War weariness is a common phenomenon, more so when the gains from such wars are intangible and far removed from domestic affairs. In the aftermath of prolonged periods of conflict, "war prevention assumes a high priority[and]the favoured technique is to institute measures of cooperation and consultationwith a view to preventing war"(Buzan 1983, 163). The League of Nations established in 1919 in the aftermath of World War I, was one such attempt to change the focus of war prevention from individual to collective security.
For such an organization to be effective, it had perforce to have the backing of the major powers. Great Britain, France, Italy, Japan, and later Germany and Russia - all great powers in their own right - joined the League of Nations. The United Sates on the other hand, was the only major power not to join the League in spite of having been instrumental in creating it in the first place. According to Meg Harney, "While an excellent idea in theory, the League met with repeated problemssimply because nations had not adapted their foreign policy to change". The Senate Foreign Relations Committee was one such institution that could neither envision nor endorse this shift from a, 'balance of power' diplomacy to a new diplomacy giving greater weightage to collective security. This dichotomy i.e. ...
onal requirements was highlighted by Robert Putnam in his 'two-level game' theory, and the failure of the United States to join the League of Nations could be analyzed in this context. To this end a brief overview of the theory would not be out of place to place in perspective the salient aspects of the theory, against the backdrop of the events leading to the formation of the League of Nations.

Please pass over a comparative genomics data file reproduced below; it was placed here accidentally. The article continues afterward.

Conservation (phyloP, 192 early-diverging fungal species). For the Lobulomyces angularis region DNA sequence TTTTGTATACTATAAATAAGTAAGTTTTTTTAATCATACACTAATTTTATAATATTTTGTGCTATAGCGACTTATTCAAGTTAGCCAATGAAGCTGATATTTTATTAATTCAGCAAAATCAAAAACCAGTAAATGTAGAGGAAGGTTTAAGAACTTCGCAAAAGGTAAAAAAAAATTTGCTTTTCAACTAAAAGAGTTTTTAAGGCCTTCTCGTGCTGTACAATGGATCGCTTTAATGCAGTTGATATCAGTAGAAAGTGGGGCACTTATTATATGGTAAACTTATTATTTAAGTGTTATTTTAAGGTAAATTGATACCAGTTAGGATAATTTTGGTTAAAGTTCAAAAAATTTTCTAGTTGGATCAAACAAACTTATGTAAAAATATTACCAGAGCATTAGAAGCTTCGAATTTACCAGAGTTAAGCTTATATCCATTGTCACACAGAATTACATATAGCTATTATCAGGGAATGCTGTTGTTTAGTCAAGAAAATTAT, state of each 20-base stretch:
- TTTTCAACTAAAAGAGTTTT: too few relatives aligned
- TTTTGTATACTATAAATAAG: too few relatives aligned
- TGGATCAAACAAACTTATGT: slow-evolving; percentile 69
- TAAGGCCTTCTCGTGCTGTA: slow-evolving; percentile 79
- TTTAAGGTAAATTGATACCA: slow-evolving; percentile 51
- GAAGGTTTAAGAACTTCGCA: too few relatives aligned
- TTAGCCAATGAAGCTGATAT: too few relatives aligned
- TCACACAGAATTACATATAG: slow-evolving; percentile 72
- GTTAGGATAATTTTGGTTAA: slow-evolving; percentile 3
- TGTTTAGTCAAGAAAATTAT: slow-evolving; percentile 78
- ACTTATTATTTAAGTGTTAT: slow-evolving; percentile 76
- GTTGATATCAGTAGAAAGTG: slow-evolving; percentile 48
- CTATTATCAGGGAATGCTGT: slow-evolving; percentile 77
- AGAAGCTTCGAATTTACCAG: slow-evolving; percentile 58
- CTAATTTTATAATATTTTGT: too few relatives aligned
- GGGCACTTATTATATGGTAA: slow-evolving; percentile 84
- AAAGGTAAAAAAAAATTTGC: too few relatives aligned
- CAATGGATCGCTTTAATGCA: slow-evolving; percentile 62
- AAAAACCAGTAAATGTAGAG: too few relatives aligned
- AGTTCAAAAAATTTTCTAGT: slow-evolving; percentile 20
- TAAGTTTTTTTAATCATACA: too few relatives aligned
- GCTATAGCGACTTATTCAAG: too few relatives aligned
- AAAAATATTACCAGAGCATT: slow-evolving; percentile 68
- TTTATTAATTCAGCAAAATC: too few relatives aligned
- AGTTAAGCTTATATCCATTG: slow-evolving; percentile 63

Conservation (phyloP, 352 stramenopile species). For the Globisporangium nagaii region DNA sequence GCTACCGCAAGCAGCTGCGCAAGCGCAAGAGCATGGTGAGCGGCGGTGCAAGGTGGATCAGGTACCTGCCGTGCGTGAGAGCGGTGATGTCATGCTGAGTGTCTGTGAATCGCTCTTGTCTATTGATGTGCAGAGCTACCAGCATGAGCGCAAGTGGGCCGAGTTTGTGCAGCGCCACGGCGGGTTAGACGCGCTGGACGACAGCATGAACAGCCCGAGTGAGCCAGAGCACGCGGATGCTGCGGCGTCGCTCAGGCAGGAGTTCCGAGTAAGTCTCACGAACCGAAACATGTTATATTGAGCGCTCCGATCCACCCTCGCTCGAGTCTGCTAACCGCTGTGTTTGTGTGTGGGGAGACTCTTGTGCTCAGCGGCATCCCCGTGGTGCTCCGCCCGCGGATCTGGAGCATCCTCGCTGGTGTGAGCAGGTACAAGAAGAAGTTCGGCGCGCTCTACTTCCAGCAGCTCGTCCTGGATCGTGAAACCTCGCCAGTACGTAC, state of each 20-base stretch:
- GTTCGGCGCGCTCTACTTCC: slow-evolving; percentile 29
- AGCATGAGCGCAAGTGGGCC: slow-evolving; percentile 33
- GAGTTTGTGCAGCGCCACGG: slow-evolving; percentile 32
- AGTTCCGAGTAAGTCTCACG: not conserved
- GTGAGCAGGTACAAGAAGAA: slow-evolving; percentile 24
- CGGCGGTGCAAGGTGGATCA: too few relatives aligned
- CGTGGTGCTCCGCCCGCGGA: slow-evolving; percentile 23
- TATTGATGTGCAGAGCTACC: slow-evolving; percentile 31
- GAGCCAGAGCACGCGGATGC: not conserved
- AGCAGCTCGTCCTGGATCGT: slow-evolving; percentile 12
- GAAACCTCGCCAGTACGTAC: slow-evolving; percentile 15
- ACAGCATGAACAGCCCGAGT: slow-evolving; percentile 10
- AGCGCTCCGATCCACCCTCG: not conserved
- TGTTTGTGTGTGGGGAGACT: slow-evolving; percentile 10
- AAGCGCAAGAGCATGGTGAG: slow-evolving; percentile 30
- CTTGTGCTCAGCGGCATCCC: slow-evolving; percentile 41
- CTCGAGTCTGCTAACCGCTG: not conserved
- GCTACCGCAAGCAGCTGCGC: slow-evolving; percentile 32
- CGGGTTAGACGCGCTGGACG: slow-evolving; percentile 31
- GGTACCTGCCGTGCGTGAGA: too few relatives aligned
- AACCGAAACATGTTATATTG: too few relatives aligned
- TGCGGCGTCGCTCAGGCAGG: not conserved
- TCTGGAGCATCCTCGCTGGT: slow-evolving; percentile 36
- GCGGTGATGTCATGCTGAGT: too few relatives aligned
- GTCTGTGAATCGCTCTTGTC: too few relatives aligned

The clash between President Wilson and the Senate over the formation of the League of Nations has been analyzed form many viewpoints. While some analysts see it as nothing more than the outcome of partisan politics, others view it as a clash of ideas between the 'internationalists' and the 'isolationists'. Though formally articulated only in 1988, the US failure to join the League of Nations can also be viewed through the lens of Putnam's 'two-level game' theory. It is a well-known fact that national leaders are simultaneously discharging their duties at two levels - the international level and the national level - with a dynamic interplay between the two.
National leaders do not conceive of foreign policy in a domestic vacuum, nor domestic policies without considering the international ramifications. As far as foreign policy is concerned, they have to consider the interests of their domestic constituencies, balancing the 'costs' of implementing foreign policy initiatives against domestic imperatives such as national economy and social welfare. Thus, the right moves at one level (of the game) can affect the other level, ultimately impacting upon the deliberations at that level. An analogy could be that of a magnet held below a sheet of paper controlling the movement of a metallic token placed above the sheet. Keeping this in mind, Robert Putnam summarized the connections